Wednesday, December 17, 2008

Garden History Subscriptions


Subscriptions are another easy gift choice for the budding garden historian...I've already mentioned the journal of the Garden History Society, which you receive by becoming a member, an excellent value at £43.

I would also highly recommend Historic Gardens Review, which I especially love for its wide-ranging coverage (Table of contents from the current issue below), and its Optimist and Pessimist feature, about good and bad news in historic garden preservation. A subscription is $60 ($40 for students) and supports the work of the Historic Gardens Foundation. HGR also welcomes submissions by 'enthusiasts'...if you have a historic garden in your hometown, writing an article is an excellent way to help publicize and preserve it.

Historic Gardens Review Issue 20:

Editorials and News From horse chestnuts to horticultural schools and much more.
Letters On Hartwell House, a threatened Jellicoe garden, and the Mughal gardens of Srinagar.
Optimist Good news from Italy, Scotland, Sicily, England Germany and the USA.
Pessimist Bad news from Croatia, Sicily, Ireland, Cambridge and Liverpool.

Features:
The Prairie and the City Janet Waymark tells about Jens Jensen's work on Chicago parks.
Lyrical Landscapes Ted Fawcett on how English and Chinese poets have praised gardens.
A Thorny Subject Charles Quest-Ritson asks why roses bred in the 1920s and 1930s are so hard to source.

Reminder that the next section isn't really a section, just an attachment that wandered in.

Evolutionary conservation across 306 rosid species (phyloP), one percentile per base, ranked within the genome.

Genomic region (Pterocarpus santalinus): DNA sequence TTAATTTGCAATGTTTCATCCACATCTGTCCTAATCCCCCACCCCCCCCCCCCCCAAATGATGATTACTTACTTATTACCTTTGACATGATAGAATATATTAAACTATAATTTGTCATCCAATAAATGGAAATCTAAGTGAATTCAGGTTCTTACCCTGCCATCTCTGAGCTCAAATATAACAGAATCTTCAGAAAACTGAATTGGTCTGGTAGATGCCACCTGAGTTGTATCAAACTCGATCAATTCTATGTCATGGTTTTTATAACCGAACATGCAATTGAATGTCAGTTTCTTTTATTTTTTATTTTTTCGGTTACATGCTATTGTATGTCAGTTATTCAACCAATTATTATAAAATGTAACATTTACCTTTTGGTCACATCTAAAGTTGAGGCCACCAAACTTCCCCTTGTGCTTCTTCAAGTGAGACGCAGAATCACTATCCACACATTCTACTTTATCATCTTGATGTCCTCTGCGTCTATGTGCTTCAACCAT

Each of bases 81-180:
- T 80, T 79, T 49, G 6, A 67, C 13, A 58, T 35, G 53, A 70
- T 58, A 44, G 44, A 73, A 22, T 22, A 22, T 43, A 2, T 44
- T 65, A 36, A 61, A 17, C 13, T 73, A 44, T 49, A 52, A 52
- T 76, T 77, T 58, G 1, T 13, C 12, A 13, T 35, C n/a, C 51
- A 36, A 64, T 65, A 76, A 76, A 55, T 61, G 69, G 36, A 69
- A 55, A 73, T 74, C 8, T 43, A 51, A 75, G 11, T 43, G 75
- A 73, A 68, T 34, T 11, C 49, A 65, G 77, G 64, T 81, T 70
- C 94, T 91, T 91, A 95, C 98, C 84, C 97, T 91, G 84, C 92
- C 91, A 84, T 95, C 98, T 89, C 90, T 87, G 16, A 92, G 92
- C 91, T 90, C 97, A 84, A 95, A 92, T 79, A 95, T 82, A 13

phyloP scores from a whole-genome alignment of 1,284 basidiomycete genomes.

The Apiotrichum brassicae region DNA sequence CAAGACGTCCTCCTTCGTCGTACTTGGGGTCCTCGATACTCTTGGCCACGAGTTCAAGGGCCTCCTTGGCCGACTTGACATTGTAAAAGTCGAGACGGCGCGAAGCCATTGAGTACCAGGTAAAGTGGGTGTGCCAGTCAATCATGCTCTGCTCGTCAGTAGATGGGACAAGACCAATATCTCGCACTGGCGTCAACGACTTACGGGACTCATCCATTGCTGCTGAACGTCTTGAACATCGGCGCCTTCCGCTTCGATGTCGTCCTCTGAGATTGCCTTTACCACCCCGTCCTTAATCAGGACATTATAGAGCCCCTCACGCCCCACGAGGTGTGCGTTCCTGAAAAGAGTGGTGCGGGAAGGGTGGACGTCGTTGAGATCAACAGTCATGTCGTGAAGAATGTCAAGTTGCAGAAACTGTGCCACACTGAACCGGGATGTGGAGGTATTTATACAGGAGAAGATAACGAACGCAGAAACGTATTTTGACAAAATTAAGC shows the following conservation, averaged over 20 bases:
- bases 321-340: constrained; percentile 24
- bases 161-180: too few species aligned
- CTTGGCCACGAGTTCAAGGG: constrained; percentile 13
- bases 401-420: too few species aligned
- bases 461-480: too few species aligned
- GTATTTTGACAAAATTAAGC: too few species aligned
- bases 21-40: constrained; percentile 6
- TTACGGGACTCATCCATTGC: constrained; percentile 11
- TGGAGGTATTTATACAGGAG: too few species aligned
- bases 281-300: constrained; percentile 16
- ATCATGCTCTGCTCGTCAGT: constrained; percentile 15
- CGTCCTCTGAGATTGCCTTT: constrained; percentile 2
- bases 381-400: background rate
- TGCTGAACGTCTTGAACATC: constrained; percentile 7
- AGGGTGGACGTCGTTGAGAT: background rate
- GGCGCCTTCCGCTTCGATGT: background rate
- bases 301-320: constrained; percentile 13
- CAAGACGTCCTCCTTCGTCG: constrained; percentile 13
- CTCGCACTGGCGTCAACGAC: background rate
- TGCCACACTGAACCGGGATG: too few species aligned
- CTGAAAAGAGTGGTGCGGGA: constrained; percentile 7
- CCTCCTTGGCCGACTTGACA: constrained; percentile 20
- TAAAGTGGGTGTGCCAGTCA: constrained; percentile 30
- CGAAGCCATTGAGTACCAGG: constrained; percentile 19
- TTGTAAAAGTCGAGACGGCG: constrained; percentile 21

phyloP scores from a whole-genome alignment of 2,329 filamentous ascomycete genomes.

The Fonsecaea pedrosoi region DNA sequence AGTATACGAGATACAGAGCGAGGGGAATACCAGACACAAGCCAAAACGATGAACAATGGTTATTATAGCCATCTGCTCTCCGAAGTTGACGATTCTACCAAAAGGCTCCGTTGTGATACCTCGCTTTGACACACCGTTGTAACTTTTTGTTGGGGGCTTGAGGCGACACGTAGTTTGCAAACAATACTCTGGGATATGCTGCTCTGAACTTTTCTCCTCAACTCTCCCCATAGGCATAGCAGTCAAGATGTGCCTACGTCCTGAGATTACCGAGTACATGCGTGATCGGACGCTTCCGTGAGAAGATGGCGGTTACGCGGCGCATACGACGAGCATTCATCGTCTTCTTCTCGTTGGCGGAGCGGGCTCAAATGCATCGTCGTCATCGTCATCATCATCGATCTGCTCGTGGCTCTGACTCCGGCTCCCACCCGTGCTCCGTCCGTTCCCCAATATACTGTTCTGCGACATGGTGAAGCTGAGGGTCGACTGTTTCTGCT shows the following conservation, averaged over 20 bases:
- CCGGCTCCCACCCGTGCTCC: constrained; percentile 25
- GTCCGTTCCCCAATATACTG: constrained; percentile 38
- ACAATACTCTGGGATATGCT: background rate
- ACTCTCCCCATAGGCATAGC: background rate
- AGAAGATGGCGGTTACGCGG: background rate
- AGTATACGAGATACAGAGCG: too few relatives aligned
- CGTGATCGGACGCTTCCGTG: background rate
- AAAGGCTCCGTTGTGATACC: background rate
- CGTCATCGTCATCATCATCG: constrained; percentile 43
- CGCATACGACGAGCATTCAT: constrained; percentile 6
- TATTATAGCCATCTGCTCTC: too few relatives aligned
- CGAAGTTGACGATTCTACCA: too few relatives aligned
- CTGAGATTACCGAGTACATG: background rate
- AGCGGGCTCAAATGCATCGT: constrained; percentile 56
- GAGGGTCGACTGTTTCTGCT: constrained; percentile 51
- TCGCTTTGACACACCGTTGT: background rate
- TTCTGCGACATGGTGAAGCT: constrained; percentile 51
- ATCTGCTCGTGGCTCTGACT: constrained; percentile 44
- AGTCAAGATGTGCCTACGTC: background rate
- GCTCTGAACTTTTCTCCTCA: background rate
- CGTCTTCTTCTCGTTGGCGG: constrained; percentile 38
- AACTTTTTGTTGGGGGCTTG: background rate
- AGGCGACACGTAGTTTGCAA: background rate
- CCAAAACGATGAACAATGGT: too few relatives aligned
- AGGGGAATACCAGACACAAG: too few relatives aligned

Teardrops on the Cheek of Time Katie Campbell writes that the plains of northern India boast some of the world's most elegant tomb gardens.
English Influences Rory Stuart on how two Italian gardens (Palazzo Guerrieri and Villa Rizzardi) blend formality and English ideals.
Redefining a Duo Bella D'Arcy takes a fresh look at the Jekyll-Lutyens partnership.

Reviews:
Garden Reviews Assessing famous gardens in England and France.
Book Reviews From China to Italy, tennis courts to politics, and Hex to the Yorkshire Sculpture Park.

2 comments:

Benjamin Vogt said...

This looks fascinating, especially the gardens and poets article (if that's something you're into, have you read The Wild Braid by Stanley Kunitz?).

Ms. Wis./Each Little World said...

Thanks for the suggestions. I second the Stanley Kunitz suggestion. And lovely to have you back. I was missing your posts ...

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